Despite their bad reputation, sharks are rarely out to get humans. New research has now confirmed the “mistaken identity theory” – when they bite people, it’s probably because they think the human is a seal. A lose-lose situation all round.
Jaws really did sharks dirty, setting the soundtrack to anxious swimmers everywhere trying to enjoy the open ocean, legs kicking for all its underwater inhabitants to see. The negative PR job, combined with inflammatory and poorly-worded headlines, has left many of us anxious about shark attacks when in reality you’re almost more likely to be killed during a gender reveal party than in the jaws of these apex predators.
When sharks are on the prowl, what they’re expecting to come across are other marine animals that are a staple on their menu. It figures, then, that when they see an oblong shape with apparent flippers on either side they could easily get a surfer confused for a tasty pinniped – so are they really the blood-thirsty hunters of humans the media has led us to believe?
A new paper published in the Journal of the Royal Society Interface adopted a shark’s-eye-view of the underwater environment to assess if shark attacks could be a simple case of mistaken identity. Scientists from an international group of universities clubbed together to create a virtual white shark visual system, enabling them to see the world through the eyes of a shark. They looked to the Taronga Zoo for footage to test out the system, depicting scenes of seals and humans swimming, plus people paddling on surfboards.
“Until now, the potential similarity between humans and seals has been assessed based on human vision,” said lead author Dr Laura Ryan in a statement. “However, white sharks have much lower visual acuity than us, meaning they cannot see fine details, and lack colour vision. In these experiments, we were able to view the world through the eyes of a white shark.”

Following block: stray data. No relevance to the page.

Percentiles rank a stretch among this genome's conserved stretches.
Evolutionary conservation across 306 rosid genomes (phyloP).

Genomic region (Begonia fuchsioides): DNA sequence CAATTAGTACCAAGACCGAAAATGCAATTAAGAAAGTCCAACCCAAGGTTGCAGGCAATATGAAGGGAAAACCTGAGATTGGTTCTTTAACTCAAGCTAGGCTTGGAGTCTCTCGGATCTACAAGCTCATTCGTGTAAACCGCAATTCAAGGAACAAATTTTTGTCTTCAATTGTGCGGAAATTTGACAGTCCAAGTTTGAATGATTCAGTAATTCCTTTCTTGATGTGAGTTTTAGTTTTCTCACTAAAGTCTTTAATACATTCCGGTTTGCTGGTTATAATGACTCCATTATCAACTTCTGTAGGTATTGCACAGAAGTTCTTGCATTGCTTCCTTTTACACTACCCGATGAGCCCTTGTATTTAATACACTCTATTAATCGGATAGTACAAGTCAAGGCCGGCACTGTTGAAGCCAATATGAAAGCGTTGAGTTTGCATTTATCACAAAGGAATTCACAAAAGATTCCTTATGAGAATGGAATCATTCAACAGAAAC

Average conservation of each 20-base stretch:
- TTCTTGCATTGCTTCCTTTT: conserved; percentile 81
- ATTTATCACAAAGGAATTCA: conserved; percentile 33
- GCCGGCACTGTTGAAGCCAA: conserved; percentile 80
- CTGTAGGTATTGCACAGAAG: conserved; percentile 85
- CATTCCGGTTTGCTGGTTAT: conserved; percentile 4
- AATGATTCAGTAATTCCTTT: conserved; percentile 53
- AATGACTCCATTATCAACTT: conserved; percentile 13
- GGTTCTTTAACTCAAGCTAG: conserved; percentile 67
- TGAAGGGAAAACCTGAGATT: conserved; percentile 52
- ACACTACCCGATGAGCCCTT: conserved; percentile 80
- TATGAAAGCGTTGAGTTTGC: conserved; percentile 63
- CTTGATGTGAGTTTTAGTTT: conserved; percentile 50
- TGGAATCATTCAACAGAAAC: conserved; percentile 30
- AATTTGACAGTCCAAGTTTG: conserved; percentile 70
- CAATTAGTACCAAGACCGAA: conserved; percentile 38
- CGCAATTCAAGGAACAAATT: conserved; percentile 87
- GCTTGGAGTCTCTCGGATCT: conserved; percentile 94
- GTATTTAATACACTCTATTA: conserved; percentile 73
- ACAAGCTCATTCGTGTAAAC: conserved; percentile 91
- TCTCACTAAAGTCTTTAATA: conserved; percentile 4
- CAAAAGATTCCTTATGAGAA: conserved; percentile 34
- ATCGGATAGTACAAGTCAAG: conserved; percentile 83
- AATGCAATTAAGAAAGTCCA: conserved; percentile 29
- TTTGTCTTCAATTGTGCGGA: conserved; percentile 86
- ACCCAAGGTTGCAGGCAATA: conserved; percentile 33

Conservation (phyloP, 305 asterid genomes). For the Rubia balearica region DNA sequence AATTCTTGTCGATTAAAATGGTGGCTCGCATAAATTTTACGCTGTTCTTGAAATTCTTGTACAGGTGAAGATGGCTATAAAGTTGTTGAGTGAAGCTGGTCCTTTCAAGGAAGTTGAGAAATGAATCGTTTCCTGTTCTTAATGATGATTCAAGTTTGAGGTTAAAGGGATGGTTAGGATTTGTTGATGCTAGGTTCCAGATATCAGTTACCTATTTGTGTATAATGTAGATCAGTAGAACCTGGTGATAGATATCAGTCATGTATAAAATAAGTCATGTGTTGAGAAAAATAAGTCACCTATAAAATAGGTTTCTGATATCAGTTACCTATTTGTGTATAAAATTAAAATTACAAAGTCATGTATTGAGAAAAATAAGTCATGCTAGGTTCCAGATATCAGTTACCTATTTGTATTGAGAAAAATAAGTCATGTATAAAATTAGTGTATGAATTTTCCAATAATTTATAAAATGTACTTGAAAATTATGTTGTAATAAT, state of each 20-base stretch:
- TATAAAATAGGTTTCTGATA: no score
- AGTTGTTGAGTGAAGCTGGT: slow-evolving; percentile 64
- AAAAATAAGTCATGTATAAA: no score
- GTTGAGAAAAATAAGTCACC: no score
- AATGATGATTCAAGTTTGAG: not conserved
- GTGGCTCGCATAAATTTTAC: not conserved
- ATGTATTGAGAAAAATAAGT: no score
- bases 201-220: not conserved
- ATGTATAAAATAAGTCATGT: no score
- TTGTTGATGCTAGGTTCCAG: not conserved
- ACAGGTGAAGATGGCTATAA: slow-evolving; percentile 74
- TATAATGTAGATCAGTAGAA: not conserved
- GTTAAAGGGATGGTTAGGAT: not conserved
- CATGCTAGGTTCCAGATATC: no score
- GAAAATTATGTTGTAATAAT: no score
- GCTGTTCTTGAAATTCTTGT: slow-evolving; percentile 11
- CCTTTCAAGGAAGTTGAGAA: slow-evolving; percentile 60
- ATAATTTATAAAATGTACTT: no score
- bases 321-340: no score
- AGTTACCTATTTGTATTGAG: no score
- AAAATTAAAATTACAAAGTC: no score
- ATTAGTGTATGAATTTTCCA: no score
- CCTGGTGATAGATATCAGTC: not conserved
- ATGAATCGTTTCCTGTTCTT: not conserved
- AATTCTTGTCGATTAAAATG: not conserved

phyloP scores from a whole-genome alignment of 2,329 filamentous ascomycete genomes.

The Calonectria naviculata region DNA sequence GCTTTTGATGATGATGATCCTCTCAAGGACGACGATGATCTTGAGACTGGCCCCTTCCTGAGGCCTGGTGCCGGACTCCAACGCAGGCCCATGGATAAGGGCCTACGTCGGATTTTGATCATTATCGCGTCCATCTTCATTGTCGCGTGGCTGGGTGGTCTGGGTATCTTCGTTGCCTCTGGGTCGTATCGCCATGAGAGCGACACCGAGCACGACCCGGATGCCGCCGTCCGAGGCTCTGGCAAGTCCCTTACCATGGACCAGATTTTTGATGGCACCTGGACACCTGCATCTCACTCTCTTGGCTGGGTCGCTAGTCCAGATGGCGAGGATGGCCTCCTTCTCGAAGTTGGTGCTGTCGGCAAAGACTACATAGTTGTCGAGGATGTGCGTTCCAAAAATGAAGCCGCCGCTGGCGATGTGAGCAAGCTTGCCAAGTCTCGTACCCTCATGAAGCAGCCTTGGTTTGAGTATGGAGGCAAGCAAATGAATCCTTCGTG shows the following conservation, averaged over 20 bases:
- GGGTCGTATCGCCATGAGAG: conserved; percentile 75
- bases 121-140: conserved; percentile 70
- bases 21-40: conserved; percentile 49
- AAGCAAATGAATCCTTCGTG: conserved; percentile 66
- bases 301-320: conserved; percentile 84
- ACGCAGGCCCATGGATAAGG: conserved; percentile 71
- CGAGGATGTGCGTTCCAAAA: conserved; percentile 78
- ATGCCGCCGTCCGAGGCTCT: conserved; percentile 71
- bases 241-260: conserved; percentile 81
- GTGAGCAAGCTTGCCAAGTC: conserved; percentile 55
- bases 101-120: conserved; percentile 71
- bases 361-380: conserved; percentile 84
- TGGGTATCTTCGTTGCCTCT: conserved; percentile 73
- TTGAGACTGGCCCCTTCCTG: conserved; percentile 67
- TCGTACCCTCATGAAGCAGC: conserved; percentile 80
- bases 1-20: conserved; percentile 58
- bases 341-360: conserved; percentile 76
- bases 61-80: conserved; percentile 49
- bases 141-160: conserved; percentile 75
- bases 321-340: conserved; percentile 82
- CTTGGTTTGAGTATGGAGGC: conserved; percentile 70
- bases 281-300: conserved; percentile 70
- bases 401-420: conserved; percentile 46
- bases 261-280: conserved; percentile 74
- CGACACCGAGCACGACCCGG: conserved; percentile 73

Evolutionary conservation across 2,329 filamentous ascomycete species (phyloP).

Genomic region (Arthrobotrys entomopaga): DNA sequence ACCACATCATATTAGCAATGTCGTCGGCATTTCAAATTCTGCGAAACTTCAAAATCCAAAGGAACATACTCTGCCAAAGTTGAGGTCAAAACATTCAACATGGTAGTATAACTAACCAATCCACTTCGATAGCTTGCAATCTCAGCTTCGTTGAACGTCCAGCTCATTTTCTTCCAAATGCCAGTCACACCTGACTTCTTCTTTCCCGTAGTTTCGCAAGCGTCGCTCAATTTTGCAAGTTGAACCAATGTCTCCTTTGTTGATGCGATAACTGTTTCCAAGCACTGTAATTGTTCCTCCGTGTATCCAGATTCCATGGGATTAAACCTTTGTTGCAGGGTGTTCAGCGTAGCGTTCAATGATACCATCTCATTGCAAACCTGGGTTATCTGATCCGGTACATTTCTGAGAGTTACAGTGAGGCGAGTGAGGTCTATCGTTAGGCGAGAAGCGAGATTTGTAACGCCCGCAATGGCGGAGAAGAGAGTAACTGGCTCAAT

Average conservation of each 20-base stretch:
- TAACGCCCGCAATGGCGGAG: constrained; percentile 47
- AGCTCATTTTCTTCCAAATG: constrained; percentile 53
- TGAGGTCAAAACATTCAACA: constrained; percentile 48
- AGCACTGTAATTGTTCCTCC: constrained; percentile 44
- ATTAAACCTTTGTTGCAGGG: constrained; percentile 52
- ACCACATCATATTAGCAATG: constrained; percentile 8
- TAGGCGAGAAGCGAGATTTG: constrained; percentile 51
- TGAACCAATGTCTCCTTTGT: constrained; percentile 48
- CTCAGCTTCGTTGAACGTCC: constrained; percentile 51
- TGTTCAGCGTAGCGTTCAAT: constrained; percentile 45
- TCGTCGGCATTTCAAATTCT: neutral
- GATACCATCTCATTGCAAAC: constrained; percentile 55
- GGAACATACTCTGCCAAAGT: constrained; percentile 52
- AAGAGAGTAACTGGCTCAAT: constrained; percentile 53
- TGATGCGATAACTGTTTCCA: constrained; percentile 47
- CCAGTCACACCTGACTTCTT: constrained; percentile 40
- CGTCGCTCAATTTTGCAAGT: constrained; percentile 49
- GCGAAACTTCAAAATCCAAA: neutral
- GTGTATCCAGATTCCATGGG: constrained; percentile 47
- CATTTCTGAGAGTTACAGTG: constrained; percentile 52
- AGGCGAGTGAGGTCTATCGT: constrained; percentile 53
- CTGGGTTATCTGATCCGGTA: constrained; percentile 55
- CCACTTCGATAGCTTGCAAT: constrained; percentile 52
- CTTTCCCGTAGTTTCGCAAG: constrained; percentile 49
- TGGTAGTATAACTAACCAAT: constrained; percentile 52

Their results showed that it’s entirely likely that sharks can’t tell the difference between a human and a seal, though admittedly that doesn’t mean it’s the case in every attack. Furthermore, the mistaken identity theory seems to be most relevant to juvenile sharks, thought to be involved in a large proportion of attacks on humans. This is probably linked to the fact that at this age, their jaws are hardening, meaning they can begin to take on larger prey like seals. With their lack of seal hunting experience, they might screw up on their early attempts and bite the wrong thing.
The findings are of great interest to science and the general public, as while shark bites are rare, the authors report they are increasing in frequency as the human population continues to grow and more and more of us are spending time in sharks’ hunting grounds. The solution to this requires sophisticated measures that won’t harm the shark population – not only because they are magnificent creatures, but because many of them represent keystone species in the marine environment, without whom the ecosystem could become unstable.
“Greater understanding will hopefully lead to improved solutions that not only prevent shark bites but also don’t needlessly endanger other marine wildlife,” said Ryan. “In fact, the findings of this study have inspired the design of non-invasive vision-based shark mitigation devices, which are currently being tested.”
3,000-year-old remains found in Japan earlier this year are thought to represent the oldest known example of a human getting chomped by a shark. Poor guy probably had no idea he looked like a seal.